VMforce – Every Java Developer is now a Cloud Developer!
Without a doubt the VMforce announcement is big. Amazing technology like the Force.com platform, virtualization, and Spring make VMforce possible. But it is also about people.
Without a doubt the recent VMforce announcement is a big deal. Salesforce.com and VMware have managed to pull off something that plays to the strong points of both companies, and in VMware's case, also highlights how strategic the acquisition of SpringSource was (I suspect the same can also be said about Salesforce.com's definitive agreement to acquire Jigsaw). Amazing technology makes VMforce possible.
But VMforce is also about people.
There are an estimated six million Java developers around the world, many of whom use Spring. That's a LOT of raw power! Now, I am not talking about the raw power companies can save by moving their apps, and servers to the virtual machines, the cloud etc. I am talking about the power of developers to build next generation apps that are collaborative, social, locale aware, and mobile. Cloud 2 is here.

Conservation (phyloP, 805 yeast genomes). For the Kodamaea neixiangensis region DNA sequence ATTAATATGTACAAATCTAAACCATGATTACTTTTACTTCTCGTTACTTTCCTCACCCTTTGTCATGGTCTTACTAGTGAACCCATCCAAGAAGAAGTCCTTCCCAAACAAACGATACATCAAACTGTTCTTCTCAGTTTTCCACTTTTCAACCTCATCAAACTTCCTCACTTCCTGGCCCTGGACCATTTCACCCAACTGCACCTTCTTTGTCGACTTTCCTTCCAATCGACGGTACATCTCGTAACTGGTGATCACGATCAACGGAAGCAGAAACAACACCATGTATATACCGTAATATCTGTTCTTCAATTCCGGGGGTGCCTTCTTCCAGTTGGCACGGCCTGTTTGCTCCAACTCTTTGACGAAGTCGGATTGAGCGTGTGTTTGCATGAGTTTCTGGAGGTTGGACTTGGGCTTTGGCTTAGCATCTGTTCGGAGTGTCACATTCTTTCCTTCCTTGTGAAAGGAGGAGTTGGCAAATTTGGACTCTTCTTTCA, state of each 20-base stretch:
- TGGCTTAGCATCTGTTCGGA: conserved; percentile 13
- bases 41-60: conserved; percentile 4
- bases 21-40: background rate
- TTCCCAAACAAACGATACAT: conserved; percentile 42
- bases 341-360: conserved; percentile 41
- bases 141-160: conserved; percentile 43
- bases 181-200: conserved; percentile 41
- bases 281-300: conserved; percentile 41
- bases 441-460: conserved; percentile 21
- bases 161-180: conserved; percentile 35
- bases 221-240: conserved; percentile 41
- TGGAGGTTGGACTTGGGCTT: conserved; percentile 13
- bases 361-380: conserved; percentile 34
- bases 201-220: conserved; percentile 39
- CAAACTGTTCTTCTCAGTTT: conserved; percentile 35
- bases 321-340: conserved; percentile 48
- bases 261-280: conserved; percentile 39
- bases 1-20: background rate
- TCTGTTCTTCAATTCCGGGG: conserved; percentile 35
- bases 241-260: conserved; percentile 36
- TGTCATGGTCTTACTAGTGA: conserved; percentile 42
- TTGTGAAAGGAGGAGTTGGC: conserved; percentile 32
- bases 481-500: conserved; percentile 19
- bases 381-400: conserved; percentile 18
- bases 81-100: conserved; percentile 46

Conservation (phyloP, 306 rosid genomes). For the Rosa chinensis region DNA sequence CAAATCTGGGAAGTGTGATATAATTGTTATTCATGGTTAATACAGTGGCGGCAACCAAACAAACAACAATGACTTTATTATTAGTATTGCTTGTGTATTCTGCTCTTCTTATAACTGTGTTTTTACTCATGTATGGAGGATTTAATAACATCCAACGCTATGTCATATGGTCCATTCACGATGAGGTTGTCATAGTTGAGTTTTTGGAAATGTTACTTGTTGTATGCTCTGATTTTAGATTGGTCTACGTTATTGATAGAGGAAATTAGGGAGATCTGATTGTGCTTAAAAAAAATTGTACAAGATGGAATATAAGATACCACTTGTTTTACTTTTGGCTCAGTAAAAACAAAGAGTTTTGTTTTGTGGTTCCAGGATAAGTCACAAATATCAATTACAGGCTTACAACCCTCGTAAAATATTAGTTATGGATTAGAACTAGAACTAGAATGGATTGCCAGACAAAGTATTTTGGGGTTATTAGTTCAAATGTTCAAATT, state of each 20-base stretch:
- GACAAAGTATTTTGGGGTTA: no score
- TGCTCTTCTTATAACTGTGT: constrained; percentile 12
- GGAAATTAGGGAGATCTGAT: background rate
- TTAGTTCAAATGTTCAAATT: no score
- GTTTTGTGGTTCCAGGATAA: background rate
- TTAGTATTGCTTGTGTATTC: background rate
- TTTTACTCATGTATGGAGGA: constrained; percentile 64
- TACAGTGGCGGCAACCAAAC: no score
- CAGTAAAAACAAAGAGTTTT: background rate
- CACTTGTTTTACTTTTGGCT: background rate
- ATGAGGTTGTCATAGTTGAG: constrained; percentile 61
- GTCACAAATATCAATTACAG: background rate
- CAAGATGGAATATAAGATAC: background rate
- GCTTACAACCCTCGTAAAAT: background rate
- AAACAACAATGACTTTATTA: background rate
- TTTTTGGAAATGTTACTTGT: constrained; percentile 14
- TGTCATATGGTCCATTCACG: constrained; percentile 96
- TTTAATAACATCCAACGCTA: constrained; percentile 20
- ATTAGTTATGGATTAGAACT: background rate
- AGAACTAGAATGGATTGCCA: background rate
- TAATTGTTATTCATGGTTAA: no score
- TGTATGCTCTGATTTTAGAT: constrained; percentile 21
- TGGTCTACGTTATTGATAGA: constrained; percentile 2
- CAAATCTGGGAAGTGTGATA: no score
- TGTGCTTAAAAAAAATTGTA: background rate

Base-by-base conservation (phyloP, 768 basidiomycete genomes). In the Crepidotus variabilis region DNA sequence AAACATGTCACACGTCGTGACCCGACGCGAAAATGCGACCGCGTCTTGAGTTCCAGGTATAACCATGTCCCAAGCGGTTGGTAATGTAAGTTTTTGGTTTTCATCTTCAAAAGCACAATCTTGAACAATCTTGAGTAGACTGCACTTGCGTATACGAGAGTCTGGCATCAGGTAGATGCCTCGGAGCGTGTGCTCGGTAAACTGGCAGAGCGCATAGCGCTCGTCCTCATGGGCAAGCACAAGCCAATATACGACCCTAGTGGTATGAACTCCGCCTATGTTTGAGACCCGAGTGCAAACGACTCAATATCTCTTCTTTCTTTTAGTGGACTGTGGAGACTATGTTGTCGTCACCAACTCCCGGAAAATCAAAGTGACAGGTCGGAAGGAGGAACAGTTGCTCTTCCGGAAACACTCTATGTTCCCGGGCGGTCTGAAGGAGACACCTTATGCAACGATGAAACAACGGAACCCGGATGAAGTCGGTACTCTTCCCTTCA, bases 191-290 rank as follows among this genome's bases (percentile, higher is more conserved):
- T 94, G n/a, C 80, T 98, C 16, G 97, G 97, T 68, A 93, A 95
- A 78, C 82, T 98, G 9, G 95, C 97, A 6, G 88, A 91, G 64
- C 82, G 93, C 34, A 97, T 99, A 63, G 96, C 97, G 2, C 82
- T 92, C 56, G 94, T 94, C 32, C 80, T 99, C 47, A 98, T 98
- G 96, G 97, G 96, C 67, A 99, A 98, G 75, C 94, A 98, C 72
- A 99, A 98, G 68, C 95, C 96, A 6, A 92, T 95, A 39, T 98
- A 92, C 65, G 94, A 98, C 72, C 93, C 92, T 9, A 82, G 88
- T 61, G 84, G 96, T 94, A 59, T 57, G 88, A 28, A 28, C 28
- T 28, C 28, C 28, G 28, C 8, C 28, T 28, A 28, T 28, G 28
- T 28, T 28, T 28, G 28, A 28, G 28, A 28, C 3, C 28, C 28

Take the situation from an IT management perspective. You may have five, ten, a hundred, or thousands of staff already building Spring apps. Your CIO is eager to leverage the power of the cloud. She recognizes the value of retiring servers, and reducing the cost of keeping the lights on. It is your job to make it happen.
What do you do with all of your existing developers? Retrain them? Hire new ones? What about the existing apps that will never make it to the cloud? As an IT manager, you can't forget those apps, that's for sure! It's a people problem, technology just happens to be the currency of trade.
If I, as an IT manager, can take my existing developers, with their existing skillsets, and make them more productive by utilizing vmforce and the services provided by the Force.com platform, I have effectively solved my people problem, and in many cases, greatly improved it: those apps that I have now been able to move to the cloud, no longer need dedicated admins to monitor and maintain them, which allows me to re-allocate those people to other activities, plus leveraging the Force.com platform, developers have access to enterprise collaboration with Chatter, ability to make your app mobile, and analytics—all of which would take time and effort to build in Java, or any other technology. And, of course, all of this is in addition to the ability to build Force.com apps using Visualforce and Apex. If technology is the currency, VMforce may well be IT's version of the Euro—no more uncertainty due to fluctuating exchange rates!
Anshu Sharma's blog nails it when he asks "Why does VMforce matter?" and answers the question from multiple stakeholders perspectives. Parker Harris's post makes the point even more succinctly: it is about "simplifying IT".
Every Java Developer is now a Cloud Developer!